Referring now to FIG. 2, phase shift is shown as a function of film thickness for the system silicon nitride on silicon. Wavelength is a parameter; the primary colors are indicated. Destructive interference occurs for odd multiples of π radians (π itself corresponding to a quarter-wave film) and constructive interference occurs for even multiples of π radians. FIG. 2 is thus suggestive of ways to vary color in a monochrome image. For example, if the film thickness is 160 nanometers, the film will be destructive of blue (3π) and constructive of red (2π), with some loss of green, resulting in a low density yellow. Green and red may be de-emphasized (3π) at about 190 and 230 nanometers respectively to produce yet other colors.
Yet another possibility is suggested by FIG. 2. For this system, there is relatively little dispersion at either π or 2π radians. Thus a quarter-wave film will be quite dark, and may be used in conjunction with either the background region alone or with a half-wave film to provide a black and white image.
Referring now to FIG. 3, obtention of a gray-scale by the half-tone process is illustrated. A pattern of black dots of uniform density on a white background is shown; the area of each square occupied by the black dots increases from left to right. Were FIG. 3 reduced to the point where the individual dots were no longer capable of resolution by the eye, the result would be a triplet of areas appearing light gray, medium gray, and dark gray. By combining such areas with totally white and totally black areas, one obtains a gray-scale limited solely by the resolution with which the black dots may be defined. For purposes of this application, gray-scale means a range of densities achievable with any two colors and is not limited to black and white.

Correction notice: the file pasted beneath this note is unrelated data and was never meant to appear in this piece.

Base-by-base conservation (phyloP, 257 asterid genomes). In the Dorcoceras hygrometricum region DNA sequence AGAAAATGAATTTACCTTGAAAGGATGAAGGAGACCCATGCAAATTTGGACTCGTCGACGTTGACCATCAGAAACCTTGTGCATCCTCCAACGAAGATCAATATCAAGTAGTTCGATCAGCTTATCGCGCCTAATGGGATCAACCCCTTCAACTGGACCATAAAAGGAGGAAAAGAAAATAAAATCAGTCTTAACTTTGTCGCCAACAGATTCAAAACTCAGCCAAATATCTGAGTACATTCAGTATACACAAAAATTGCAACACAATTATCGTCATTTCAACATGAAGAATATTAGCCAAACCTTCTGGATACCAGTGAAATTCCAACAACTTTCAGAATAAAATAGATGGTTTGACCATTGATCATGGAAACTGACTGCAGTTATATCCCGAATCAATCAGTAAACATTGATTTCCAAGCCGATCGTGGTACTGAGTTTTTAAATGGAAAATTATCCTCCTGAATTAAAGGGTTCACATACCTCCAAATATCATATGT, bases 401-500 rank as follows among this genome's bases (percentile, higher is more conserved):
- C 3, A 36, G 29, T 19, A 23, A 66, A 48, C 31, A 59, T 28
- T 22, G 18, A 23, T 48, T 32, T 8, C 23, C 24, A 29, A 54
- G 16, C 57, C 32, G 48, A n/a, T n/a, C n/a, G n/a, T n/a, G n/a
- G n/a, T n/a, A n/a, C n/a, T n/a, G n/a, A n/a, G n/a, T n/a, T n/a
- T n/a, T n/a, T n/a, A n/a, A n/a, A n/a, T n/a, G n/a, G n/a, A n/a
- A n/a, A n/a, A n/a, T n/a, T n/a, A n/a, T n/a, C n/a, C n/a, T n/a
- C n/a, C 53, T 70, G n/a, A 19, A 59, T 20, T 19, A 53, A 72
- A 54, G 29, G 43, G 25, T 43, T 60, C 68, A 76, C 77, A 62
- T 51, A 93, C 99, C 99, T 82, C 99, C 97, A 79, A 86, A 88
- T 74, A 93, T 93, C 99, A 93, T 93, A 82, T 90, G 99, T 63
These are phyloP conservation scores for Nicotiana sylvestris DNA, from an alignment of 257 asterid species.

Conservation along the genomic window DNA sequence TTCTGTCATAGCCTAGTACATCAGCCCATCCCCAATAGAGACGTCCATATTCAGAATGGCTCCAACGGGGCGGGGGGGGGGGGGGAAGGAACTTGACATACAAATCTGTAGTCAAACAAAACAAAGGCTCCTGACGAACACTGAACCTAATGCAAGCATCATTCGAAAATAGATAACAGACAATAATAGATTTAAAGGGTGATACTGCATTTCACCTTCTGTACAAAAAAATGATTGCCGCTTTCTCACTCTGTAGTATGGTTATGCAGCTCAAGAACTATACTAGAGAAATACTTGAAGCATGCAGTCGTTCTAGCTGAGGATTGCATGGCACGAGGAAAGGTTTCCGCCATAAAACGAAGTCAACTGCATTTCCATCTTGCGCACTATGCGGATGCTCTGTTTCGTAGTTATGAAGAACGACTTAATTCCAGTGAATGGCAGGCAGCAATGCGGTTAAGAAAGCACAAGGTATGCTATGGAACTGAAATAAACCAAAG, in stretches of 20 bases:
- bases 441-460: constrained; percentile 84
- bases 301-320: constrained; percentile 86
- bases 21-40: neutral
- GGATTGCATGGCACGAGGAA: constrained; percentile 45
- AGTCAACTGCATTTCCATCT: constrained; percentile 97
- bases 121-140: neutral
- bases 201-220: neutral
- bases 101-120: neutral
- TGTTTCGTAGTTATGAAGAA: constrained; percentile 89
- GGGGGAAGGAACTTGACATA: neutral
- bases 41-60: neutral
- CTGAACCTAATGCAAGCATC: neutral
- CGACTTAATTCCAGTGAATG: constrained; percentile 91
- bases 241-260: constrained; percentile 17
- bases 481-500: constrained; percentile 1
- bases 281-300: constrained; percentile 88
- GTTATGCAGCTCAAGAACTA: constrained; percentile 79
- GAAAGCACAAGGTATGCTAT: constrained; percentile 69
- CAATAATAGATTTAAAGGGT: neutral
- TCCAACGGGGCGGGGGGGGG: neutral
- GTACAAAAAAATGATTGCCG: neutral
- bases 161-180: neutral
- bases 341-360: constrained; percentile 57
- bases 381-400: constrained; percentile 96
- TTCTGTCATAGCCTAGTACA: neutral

Preferred embodiments of the invention are now described. Referring to FIGS. 4A and 4B, a portion of a reproduction and its formation are described.
In FIG. 4A, 1 is the background region, which may be of sufficient thickness to provide the primary support means for the reproduction. Suitable materials for the background region include metals, semiconductors, and ceramics, especially germanium silicon, gallium arsenide, alumina, and sapphire. The background region has a sufficiently smooth surface to admit of the deposition of a uniform thin-film 3 over the area of the desired reproduction. However, the surface should be sufficiently rough to break the mirror effect which degrades the whiteness of the desirably reflective regions and reduces the acceptable span of viewing angles. The background material preferably has a matte finish. Thin-film 3 has a thickness of from one to several quarter-wave lengths in the desired spectrum. Typical thin-films include the oxides and nitrides of metals and semiconductors, preferably silicon monoxide, silicon dioxide, silicon nitride, tantalum oxide, titanium oxide; or alumina. Useful thicknesses for such materials are from 50 to 1000 nanometers. Subject to the necessary thickness uniformity, almost any thin film could be used which has a useful match with the background region in terms of color and contrast.